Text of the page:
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Du Val Capital Partners Ltd v FMA: Not all wholesale investors are created equal

Home Insights Du Val Capital Partners Ltd v FMA: Not all wholesale investors are created equal

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Contributed by: Kirsten Massey, David Raudkivi, Emily Murray-Joubert and Nick Brokenshire

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Published on: July 06, 2022


Last week the High Court released its judgment in Du Val Capital Partners Limited v Financial Markets Authority [2022] NZHC 1529. The decision upholds the Financial Market Authority's (FMA) direction order against Du Val (a New Zealand real estate, investment and asset management group) that its promotion of an investment in the Du Val Mortgage Fund Limited Partnership (Mortgage Fund) constituted conduct that was in breach of the fair dealing provisions of the Financial Markets Conduct Act 2013 (FMCA).
The decision of the High Court is notable as it is the first appeal against an FMA direction order made under section 468 of the FMCA, and also provides useful clarification on the application of section 19 of that Act.

The Appeal

Factual Background

Between 2020 and 2021, Du Val sought funding for the acquisition and development of projects through the offer of redeemable units in the Mortgage Fund to people who certified that they were wholesale investors under Schedule 1 of the FMCA (Offer). The redeemable units entitled investors to a fixed rate of return of 10% per annum. Du Val initially promoted the Offer by publishing promotional materials on social media and web advertising.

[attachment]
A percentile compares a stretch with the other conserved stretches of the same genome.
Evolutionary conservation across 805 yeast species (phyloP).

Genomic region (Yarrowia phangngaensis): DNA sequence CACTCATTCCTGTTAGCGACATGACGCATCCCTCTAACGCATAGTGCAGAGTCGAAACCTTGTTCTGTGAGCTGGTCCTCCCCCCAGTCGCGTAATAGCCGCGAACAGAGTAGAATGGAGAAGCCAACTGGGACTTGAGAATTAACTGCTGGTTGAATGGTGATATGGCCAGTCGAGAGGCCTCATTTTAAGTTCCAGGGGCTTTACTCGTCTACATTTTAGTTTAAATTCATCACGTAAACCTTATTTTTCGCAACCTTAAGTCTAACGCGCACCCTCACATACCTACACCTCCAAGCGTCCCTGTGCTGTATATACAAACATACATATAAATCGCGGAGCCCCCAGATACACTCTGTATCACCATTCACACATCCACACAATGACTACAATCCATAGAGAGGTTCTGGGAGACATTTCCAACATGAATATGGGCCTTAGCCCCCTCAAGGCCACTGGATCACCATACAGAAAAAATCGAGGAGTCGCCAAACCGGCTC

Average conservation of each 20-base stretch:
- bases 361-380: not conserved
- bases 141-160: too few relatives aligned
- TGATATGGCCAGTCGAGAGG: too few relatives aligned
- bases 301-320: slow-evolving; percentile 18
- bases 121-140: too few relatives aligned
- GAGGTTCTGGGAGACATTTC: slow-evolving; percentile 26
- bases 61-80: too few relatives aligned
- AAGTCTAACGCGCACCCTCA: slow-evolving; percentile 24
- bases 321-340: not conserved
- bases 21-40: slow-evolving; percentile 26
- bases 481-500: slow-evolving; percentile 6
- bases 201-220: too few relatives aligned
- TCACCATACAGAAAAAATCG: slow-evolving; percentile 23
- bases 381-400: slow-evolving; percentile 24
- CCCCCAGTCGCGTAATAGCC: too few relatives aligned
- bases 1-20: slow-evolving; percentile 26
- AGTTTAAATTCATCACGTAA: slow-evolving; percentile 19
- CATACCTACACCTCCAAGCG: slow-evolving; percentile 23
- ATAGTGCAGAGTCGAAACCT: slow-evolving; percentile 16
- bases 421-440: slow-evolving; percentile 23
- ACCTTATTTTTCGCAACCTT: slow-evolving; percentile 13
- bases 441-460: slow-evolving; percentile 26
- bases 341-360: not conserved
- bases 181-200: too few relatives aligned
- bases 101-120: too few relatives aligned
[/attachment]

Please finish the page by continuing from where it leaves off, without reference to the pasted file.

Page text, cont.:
On 4 October 2021, the FMA issued a direction order under section 468 requiring Du Val to cease and desist from publishing the promotional materials, take the promotional materials down from all marketing channels and ensure that any further promotional materials for the Offer complied with the specific guidelines set out in the direction order.

The direction order stated that the FMA considered Du Val's promotional materials for the Offer were likely to mislead or deceive potential investors in breach of section 19 of the FMCA because the materials contained representations that:

  1. the risk associated with the Offer was low, where in fact the risk associated with early stage financing for a property development is not; and

  2. there were no fees associated with the Offer, when the General Partner was entitled to 100% of the profit above the 10% fixed return to investors.

Du Val's appeal sought to have the direction order set aside on grounds that it was wrong in law.

High Court Judgment

The High Court found that the FMA's direction order contained no material errors in law and dismissed Du Val's appeal. The most significant aspects of the High Court's judgment are set out below.  

Appeals against a section 468 direction order limited to questions of law